A bit of brain science to set the scene
By Line Bloch, 14. June 2016
Welcome to part 2 of a series of 5
This series takes you through the physics of stress, and how to prevent it. Start here – and dig deeper into each element.
Four parts of your brain influences how we cope with pressure
Hippocampus and Amygdala are two (or actually four) smaller areas in your brain, with a great deal of influence onto who we are, and how we cope with pressure, fear, and stress.
They are located deep in the brain and with one of each, in each side of the brain.
Hippocampus plays a role in
Amygdala plays a role in
Hippocampus is by science said to have 3 major roles in the brain:
Memory: Hippocampus is where the consolidation of information from short-term memory to long-term memory takes place; meaning that is stores what you have just learned for later use.
Spatial navigation. It processes not only information on what, but also on where. It is responsible for storing information on places,and responsible for you to find your way around.
Creative thinking. It plays an important role in our ability to be creative. Hippocampus can be described as the ‘relation database of the brain’, meaning that it contributes to maintenance and on-line processing of relational information – exactly what creativity can be defined as: “rapid generation, combination, and recombination of existing knowledge to create novel ideas and ways of thinking”.
And what if it fails?
The first part of the brain that gets damaged in an Alzheimers patient is hippocampus, and that gives a quite good picture of what happens if hippocampus gets damaged, or in other way inhibited. Symptoms are lack of short term memory, general memory loss, and disorientation. You can no longer remember the little things and what you just did, and eventually it will be difficult to recall what you used to know. Forget about learning new stuff, and at the same time that you loose creativity, you get lost, trying to go from a to b.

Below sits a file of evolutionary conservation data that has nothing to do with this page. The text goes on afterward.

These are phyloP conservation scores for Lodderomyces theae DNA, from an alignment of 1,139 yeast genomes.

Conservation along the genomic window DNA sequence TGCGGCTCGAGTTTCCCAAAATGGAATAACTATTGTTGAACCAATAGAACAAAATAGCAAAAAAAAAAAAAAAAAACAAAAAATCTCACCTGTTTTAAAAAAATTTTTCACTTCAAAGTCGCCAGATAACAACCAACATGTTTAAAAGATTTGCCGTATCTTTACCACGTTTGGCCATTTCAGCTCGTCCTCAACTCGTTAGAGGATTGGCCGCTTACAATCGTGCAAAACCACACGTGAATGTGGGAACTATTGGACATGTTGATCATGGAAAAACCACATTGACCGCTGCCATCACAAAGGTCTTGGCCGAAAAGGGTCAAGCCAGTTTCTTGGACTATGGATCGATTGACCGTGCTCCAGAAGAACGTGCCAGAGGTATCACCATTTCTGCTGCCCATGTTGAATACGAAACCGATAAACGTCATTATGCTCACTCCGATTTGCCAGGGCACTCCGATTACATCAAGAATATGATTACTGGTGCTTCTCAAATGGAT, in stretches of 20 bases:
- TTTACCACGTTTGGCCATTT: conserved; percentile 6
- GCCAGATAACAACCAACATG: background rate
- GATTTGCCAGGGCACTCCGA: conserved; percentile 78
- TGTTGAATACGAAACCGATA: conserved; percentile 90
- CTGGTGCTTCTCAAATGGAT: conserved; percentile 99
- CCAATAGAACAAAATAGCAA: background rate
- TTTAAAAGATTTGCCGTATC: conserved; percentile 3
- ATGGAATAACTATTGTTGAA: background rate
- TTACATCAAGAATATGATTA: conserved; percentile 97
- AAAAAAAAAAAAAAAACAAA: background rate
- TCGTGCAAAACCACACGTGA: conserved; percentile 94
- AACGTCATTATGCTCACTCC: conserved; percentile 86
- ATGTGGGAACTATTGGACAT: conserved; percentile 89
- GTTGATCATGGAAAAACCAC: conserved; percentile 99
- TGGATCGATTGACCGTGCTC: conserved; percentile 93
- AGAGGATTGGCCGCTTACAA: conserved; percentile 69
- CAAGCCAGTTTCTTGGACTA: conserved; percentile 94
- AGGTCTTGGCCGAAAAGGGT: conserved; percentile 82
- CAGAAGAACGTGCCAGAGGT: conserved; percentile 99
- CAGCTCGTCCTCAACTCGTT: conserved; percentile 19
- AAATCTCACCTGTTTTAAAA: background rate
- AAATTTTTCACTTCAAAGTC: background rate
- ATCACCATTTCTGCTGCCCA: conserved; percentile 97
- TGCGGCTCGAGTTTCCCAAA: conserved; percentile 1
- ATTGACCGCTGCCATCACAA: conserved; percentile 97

The amazing thing bout hippocampus is, that is is what scientists call plastic. It can develop new neurons and new connections, so it is able of restoring if damaged.
The hippocampus contains high levels of cortisol receptors. Why that’s important is described in part 4: cortisol
Hippocampus is part of the limbic system, and named after a seahorse because it apparently looks like one. We have two hippocampi, placed on each side of the brain, each should be responsible for different kinds of function, but they can overtake in case of one is damaged
Is basically responsible for preparing the body for escape or defense, via these:
Emotional reactions: Amygdala is where emotions such as anger, fear, sadness and anxiety have their root. It also plays a part in controlling and expressing aggression.
Memory/emotional learning: It is in the amygdalae memory and emotions are combined. Meaning if you experience something fearful, amygdala makes sure that you remember it, so that you can avoid it in the future.
Al in all, the amygdalae are responsible for a set of raw reactions, unfiltered for reason, ethical or political correctness. This filter is luckily applied elsewhere in the brain.
And what if it fails?
Obviously, if the amygdalae are over-reactive, all of the above gets magnified and overtakes the more rational reaction pattern. We get more intense reactions like increased aggressive behavior and panic attacks.
Defects in the amygdala is linked to the loss of emotions, lack of fear and depression. You get cold and numb.
Amygdala is like hippocampus, part of the limbic system. They have their name from looking like almonds. We have two, lying close to the hippocampus, in each side of the brain, and each side have distinctly different functions. Fun fact is, that the male amygdala is larger than the but also that females gets stronger memories for emotional events than men.
This was part 2 of a series of 5
This series takes you through the physics of stress, and how to prevent it.
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